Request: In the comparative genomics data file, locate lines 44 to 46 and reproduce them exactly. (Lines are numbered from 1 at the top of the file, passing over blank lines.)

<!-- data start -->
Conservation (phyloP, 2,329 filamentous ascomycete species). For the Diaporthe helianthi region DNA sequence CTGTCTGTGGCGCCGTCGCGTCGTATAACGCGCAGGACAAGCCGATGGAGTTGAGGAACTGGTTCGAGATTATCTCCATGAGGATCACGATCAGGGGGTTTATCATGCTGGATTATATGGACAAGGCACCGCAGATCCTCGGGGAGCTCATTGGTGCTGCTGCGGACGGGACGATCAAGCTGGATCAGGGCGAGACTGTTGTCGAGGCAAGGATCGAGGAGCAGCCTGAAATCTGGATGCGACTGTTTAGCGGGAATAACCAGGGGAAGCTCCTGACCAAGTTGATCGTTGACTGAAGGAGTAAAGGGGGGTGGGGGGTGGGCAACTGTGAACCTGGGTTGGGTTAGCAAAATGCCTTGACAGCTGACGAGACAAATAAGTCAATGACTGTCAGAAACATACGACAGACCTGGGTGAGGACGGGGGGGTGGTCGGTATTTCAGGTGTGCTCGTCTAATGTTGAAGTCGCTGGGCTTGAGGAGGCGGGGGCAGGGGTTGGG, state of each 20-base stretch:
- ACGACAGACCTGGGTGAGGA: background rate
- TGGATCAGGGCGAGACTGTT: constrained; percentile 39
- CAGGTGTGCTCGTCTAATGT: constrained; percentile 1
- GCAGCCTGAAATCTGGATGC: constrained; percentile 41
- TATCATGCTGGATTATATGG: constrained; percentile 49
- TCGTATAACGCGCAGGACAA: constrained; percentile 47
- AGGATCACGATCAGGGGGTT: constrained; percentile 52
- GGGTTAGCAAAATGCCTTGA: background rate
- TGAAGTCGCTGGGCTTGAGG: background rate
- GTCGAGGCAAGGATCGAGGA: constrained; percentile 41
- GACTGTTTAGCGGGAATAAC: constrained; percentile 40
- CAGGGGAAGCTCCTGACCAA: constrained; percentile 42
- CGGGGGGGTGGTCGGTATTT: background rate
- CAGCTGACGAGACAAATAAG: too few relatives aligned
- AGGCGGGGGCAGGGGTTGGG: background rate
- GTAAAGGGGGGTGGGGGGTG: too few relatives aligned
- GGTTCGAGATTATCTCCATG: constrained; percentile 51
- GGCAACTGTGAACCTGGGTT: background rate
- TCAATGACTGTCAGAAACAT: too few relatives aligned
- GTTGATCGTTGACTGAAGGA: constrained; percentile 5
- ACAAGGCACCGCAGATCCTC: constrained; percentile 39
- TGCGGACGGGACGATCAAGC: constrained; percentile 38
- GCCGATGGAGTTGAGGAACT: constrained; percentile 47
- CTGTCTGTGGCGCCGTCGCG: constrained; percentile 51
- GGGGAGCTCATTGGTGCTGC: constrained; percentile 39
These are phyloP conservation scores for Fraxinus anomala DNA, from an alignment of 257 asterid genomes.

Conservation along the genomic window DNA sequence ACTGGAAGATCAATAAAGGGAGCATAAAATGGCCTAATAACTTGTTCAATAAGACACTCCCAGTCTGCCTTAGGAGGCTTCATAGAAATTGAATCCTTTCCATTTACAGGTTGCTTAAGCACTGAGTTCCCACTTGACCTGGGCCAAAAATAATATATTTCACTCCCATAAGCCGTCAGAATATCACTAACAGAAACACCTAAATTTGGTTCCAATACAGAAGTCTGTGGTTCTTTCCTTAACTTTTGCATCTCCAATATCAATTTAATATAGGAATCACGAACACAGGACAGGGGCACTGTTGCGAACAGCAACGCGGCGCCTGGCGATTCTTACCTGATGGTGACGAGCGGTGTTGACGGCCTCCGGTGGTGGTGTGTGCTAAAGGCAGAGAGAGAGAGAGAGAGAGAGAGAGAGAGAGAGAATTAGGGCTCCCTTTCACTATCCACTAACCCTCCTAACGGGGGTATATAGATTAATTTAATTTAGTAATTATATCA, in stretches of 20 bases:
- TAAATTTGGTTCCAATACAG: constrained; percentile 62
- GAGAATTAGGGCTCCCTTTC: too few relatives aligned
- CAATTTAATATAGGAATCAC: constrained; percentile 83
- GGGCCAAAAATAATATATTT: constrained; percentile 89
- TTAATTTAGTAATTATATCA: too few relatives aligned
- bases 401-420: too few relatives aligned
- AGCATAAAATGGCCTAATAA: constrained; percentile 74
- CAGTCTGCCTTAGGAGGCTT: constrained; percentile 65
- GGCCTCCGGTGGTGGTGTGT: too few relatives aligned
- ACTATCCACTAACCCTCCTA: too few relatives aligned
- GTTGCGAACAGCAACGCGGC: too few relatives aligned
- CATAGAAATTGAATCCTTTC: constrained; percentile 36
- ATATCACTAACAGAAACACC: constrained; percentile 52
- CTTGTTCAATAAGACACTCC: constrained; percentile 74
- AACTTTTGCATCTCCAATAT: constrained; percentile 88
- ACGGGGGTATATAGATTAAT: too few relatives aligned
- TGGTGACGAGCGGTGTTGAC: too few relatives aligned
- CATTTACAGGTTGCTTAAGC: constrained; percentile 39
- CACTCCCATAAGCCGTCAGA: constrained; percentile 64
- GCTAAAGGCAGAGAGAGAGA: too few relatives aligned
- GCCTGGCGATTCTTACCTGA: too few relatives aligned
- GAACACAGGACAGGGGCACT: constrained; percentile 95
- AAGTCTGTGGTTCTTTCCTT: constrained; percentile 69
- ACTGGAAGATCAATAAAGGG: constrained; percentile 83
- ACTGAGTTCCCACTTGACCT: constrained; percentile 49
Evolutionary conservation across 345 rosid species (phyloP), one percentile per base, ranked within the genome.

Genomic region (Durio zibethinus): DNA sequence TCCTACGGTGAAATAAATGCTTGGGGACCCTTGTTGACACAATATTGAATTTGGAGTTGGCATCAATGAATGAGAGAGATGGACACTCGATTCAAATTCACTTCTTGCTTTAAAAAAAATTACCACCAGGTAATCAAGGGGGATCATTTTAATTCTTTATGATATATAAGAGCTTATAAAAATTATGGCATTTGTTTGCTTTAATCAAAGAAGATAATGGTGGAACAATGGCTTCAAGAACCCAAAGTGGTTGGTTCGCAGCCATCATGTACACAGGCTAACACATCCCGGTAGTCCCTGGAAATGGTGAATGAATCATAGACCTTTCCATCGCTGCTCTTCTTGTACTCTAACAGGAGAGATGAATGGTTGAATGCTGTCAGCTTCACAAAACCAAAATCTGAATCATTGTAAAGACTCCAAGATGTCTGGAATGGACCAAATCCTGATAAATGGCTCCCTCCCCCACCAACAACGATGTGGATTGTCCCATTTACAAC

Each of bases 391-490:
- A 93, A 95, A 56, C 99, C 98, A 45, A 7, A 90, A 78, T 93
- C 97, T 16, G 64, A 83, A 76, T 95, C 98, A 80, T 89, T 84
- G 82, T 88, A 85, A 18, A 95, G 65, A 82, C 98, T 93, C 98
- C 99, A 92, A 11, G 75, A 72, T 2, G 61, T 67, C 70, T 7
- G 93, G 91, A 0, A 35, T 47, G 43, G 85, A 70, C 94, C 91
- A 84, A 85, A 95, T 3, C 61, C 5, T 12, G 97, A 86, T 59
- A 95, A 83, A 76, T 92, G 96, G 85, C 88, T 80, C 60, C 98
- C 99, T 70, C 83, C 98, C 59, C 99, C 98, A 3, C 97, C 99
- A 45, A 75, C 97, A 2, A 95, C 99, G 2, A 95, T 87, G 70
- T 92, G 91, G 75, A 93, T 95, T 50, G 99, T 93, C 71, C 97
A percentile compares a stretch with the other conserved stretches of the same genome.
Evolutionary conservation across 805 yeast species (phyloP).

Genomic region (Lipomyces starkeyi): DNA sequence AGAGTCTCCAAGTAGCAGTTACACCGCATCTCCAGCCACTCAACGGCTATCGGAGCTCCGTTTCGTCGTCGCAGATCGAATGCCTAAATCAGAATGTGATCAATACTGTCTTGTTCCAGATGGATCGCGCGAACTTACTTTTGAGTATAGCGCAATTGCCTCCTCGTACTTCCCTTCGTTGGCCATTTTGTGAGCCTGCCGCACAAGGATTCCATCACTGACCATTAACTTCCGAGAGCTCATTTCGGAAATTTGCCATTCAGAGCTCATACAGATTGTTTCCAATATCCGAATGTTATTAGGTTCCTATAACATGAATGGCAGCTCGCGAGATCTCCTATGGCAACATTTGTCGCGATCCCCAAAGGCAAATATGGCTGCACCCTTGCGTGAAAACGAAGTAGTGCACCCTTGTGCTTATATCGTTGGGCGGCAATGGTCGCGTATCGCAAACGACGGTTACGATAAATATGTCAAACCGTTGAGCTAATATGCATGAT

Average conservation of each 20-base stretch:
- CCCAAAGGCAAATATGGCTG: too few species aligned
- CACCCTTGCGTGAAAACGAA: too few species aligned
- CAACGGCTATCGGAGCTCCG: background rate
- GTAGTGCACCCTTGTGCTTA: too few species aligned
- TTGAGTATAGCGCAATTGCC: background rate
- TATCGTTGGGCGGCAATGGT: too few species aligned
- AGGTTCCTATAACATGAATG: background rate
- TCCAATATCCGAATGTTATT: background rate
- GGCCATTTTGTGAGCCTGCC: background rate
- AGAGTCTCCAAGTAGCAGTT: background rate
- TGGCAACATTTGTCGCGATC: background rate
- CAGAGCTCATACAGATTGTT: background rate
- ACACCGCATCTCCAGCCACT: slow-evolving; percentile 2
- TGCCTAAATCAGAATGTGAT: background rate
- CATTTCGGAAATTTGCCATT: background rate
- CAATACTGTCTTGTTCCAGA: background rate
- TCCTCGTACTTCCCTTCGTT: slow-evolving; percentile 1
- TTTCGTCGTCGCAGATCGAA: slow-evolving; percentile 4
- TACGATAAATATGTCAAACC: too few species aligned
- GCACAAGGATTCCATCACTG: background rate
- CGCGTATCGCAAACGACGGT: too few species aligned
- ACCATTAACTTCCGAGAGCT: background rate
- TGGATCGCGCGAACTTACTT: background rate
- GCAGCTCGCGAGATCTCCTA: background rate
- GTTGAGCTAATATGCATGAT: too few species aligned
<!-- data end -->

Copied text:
- ACGGGGGTATATAGATTAAT: too few relatives aligned
- TGGTGACGAGCGGTGTTGAC: too few relatives aligned
- CATTTACAGGTTGCTTAAGC: constrained; percentile 39